Even after author and sociologist Ashis Nandi was hurriedly whisked away from Diggi Palace in Jaipur, the venue of the Jaipur Literary Festival, controversy continued to rage over a comment made by him on Saturday during a panel discussion at the meet. The sociologist during a discussion had said that dalits, tribals and other backward classes are more linked to corruption. His comment not only attracted negative reactions from the audience, but the author was booked under the SC/ST Act, amdist rising protests from many quarters. Police have asked for videos of the discussion. Nandy later issued a statement saying that his comment is being misconstrued and that he and another speaker Tarun Tejpal were talking about how corruption in India is a great equalising force, ‘but when dalits, tribals and OBCs are corrupt, they look very corrupt indeed’. But the explanation, such as it is, has failed to soothe ruffled feathers.
And it is not difficult to understand why. India is a land of many religions, regions, castes and sects. And so when one from the seemingly priviledged class makes an on-the-surface disparaging statement about a class that, whatever its position today, has suffered years of abuse, it is easy to miss the wit, or the veiled good feeling of the statement, if any. Any metaphor to talk about the corrupt practices of upper class (in this case benefit in the form of getting help in admitting one’s child in Oxford or Harward) is totally lost and all that remains is a deep sense of anger and resentment at a class that has not only refused to give it its due for years, but a representative of which now makes such a sweeping critisim of it.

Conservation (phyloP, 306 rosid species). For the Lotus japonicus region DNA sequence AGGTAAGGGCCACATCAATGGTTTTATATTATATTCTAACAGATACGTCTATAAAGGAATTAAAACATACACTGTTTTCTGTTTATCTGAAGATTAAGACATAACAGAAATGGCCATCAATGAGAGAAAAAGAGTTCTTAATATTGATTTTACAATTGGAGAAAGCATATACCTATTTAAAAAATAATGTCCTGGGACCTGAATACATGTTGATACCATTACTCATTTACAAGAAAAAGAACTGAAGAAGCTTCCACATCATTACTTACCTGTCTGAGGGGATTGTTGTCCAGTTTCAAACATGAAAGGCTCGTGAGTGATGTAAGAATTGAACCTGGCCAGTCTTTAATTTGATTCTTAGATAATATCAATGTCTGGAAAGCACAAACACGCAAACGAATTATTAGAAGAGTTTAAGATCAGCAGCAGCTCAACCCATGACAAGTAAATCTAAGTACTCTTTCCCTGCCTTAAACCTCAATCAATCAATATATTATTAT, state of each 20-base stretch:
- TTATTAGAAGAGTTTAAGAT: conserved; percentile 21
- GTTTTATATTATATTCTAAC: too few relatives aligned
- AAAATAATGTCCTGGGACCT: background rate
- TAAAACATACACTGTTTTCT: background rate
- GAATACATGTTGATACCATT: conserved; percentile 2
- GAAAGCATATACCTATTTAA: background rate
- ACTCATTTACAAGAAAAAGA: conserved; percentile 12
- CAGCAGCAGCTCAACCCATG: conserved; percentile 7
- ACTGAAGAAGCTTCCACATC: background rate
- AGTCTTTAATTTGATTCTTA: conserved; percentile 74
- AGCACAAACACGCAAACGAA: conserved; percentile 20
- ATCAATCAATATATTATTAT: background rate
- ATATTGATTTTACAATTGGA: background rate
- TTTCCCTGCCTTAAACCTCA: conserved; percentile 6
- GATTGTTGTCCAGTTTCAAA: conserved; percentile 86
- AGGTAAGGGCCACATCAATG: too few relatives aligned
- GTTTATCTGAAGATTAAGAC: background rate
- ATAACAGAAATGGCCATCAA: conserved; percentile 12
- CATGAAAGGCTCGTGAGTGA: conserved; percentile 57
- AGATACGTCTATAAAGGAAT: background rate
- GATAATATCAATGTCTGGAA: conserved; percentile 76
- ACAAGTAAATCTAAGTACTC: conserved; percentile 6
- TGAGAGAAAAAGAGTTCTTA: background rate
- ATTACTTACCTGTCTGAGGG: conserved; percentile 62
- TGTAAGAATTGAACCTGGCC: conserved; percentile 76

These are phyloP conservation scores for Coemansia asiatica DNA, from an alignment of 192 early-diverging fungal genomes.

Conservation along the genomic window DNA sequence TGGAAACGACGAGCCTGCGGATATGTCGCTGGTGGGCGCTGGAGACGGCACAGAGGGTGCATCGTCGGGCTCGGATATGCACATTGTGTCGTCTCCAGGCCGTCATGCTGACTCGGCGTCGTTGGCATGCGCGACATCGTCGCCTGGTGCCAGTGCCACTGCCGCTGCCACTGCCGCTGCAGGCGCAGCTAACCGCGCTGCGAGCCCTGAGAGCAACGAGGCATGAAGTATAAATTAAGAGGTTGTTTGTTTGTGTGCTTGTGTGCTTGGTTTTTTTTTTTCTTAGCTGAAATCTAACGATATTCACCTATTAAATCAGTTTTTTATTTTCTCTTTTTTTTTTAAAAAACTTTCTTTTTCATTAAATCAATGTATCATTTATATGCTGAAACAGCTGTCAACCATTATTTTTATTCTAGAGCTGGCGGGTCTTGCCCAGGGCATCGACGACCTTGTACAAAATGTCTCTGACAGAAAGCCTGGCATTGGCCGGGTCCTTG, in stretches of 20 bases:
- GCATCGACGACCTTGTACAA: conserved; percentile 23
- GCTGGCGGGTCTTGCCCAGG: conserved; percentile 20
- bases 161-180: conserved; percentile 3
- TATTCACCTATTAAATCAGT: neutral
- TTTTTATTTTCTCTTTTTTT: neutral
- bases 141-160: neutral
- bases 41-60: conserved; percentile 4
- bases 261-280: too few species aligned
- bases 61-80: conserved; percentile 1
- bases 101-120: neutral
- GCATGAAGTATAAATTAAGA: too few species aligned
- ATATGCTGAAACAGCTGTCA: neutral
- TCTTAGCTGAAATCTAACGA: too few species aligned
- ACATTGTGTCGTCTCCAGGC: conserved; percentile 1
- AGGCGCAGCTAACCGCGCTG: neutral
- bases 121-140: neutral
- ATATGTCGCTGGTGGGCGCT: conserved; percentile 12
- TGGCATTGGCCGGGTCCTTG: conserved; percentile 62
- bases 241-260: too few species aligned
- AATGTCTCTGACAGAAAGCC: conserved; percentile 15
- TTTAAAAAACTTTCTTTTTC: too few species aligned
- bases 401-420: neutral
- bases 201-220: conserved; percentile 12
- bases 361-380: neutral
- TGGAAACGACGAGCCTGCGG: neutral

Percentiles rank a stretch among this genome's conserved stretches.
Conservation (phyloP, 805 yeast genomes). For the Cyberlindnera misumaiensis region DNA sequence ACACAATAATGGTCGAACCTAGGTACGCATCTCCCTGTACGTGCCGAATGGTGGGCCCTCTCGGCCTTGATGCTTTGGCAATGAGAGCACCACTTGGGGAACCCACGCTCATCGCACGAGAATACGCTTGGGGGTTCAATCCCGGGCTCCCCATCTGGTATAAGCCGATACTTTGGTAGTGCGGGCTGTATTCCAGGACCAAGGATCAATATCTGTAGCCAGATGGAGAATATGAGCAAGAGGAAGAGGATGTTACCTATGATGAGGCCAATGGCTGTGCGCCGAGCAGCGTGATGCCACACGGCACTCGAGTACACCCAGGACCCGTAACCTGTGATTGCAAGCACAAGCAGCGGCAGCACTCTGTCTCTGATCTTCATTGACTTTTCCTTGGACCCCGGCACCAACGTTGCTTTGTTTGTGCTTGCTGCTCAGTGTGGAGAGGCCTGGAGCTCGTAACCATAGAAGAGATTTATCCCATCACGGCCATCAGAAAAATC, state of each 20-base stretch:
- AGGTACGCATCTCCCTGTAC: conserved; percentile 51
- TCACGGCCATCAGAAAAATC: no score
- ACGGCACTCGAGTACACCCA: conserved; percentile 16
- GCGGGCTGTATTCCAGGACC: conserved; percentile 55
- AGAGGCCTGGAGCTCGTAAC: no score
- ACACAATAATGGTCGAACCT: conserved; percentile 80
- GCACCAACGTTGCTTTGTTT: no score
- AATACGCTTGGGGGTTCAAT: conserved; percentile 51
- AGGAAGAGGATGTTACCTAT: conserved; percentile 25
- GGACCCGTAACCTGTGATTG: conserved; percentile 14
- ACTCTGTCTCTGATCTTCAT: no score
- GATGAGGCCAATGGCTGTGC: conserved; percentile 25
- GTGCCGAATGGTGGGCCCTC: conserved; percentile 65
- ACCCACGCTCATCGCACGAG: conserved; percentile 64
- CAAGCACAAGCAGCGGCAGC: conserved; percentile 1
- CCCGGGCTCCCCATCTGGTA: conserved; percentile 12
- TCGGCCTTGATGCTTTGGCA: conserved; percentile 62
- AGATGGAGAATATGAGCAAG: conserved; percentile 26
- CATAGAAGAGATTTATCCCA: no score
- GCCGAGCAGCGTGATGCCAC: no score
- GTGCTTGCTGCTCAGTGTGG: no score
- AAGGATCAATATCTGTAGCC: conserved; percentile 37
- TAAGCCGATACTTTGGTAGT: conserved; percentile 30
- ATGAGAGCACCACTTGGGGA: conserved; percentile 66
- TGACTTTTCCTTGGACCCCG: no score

There’s no denying that a handful of people in every class, caste or community are corrupt. It is also possible that Nandi’s intention was to draw attention to how the priviledged class get away more easily. But there is a time for tongue-in-cheek comments and this was not the time. A good speakers is one who knows his audience and can put forth his views in a way that they can be best understand. This does not necessarily have to be speaking what is politically correct but making an effective communication. Ashis Nandi could possibly have made this statement in a drinks party with people from the same socio-economic background as his own and gotten away without hurting anyone’s sentiments.
But better choice of words is expected from a speaker like him while addressing a mixed crowd at a public event. Indian politicians, intellectuals and leaders however, seem to be alike in losing their skills of speech. If recently it was Akbaruddin Owaisi who created a stir with his hate speech aimed at a certain religious community recently, it is now Nandi who has stirred trouble. And it is worse when someone in position loses his afinity for words, because their words can create extreme mischief in a society as diverse as India.